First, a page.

The pages of AP review books are flipped back and forth, calculator buttons are rapidly pressed and flash cards are turned over and over.
The two-week period starting on May 5 and ending on May 13 is one of the most stressful stretches of the year for many Staples students as they prep for AP exams. But it may not be this stressful everywhere. Some students have weeks more to prepare for the college-level tests.
For Staples students taking an AP exam this school year, there are 153 school days before May 5, the date of the first AP exam.
However, across the nation, many school districts, especially southern school districts, begin earlier in the year and have more school days prior to AP exams. For example, the Atlanta Independent school district has 165 school days before AP exams, 12 more than Staples students do.
Some think the extra school days prior to the exams that these southern students have give them an advantage on the exams.
“Clearly, it’s an advantage because, the more class meetings you have prior to the test, the better off you’re going to be,” math teacher Bill Walsh, who has taught AP Statistics in previous school years, said.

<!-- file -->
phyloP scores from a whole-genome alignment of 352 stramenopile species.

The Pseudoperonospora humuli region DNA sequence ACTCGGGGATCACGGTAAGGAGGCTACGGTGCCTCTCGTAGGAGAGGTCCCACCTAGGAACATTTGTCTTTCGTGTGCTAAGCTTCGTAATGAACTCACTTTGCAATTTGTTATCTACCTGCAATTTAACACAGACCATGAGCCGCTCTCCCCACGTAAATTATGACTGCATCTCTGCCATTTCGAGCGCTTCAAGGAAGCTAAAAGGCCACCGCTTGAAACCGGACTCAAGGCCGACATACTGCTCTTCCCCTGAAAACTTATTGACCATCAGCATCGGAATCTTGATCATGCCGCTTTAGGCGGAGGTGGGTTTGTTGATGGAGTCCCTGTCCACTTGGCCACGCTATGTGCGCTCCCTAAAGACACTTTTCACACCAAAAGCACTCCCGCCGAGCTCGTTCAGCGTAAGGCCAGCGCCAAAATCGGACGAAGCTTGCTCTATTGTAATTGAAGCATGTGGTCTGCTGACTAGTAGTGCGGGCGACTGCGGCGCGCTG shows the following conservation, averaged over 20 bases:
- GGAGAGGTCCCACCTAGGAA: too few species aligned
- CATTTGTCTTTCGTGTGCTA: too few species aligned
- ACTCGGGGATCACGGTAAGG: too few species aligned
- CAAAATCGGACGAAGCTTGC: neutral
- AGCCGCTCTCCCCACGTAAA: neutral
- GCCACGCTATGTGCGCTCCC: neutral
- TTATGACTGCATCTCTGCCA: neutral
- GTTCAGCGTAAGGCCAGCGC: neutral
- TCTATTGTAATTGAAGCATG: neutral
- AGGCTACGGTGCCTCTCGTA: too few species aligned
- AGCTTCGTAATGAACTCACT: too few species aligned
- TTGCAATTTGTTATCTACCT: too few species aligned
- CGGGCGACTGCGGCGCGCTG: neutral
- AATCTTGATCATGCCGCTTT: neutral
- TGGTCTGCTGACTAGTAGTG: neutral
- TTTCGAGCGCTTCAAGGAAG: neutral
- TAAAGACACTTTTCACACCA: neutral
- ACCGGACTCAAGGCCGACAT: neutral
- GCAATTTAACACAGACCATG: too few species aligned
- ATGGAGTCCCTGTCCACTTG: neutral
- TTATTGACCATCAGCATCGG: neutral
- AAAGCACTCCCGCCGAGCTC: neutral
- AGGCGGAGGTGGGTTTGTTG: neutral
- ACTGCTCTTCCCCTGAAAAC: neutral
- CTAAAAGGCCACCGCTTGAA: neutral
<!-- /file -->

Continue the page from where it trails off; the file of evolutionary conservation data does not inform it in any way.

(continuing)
Despite this supposed advantage, according to US News’ 2013 rankings of US high schools, 90 percent of the AP exams taken by Staples students were passing grades. In Huntsville City Schools, students had 12 more days before AP exams and took the exams at six of the seven high schools where the average exam passing rates were 72, 58, 40, 21, 11 and 5 percent.
Despite the numbers, some Staples teachers feel that they are at a disadvantage since they have to teach at a faster pace.
“I don’t feel rushed in terms of the presentation, but I feel rushed in terms of not being able to go over things a couple of times and to show kids more examples of how to do things,” AP Chemistry teacher William Jones said.
Walsh agreed with Jones that the pace of AP classes is faster than he would like. “What’s taught on any given day is sometimes determined more by where their teacher has to be at that point in time rather than the students’ understanding,” Walsh said.
However, AP US History teacher Daniel Heaphy said he didn’t see the southern states’ advantage as “a big deal.”
“There are so many other more important factors in [student] performance [than the amount of school days]: poverty rates, parent’s education, educational system in the state they’re in,” Heaphy said. “I would put [the number of school days] rather low on the list.”
Despite having fewer days before AP exams than southern schools, according to Principal John Dodig, Staples students are taking more AP tests each year and the average AP test scores at Staples have increased. “Our teachers take it seriously; they’re well trained [and] educated, and our students are hardworking, motivated, and, when you put that all together in one pot, that’s how we get the outcome.”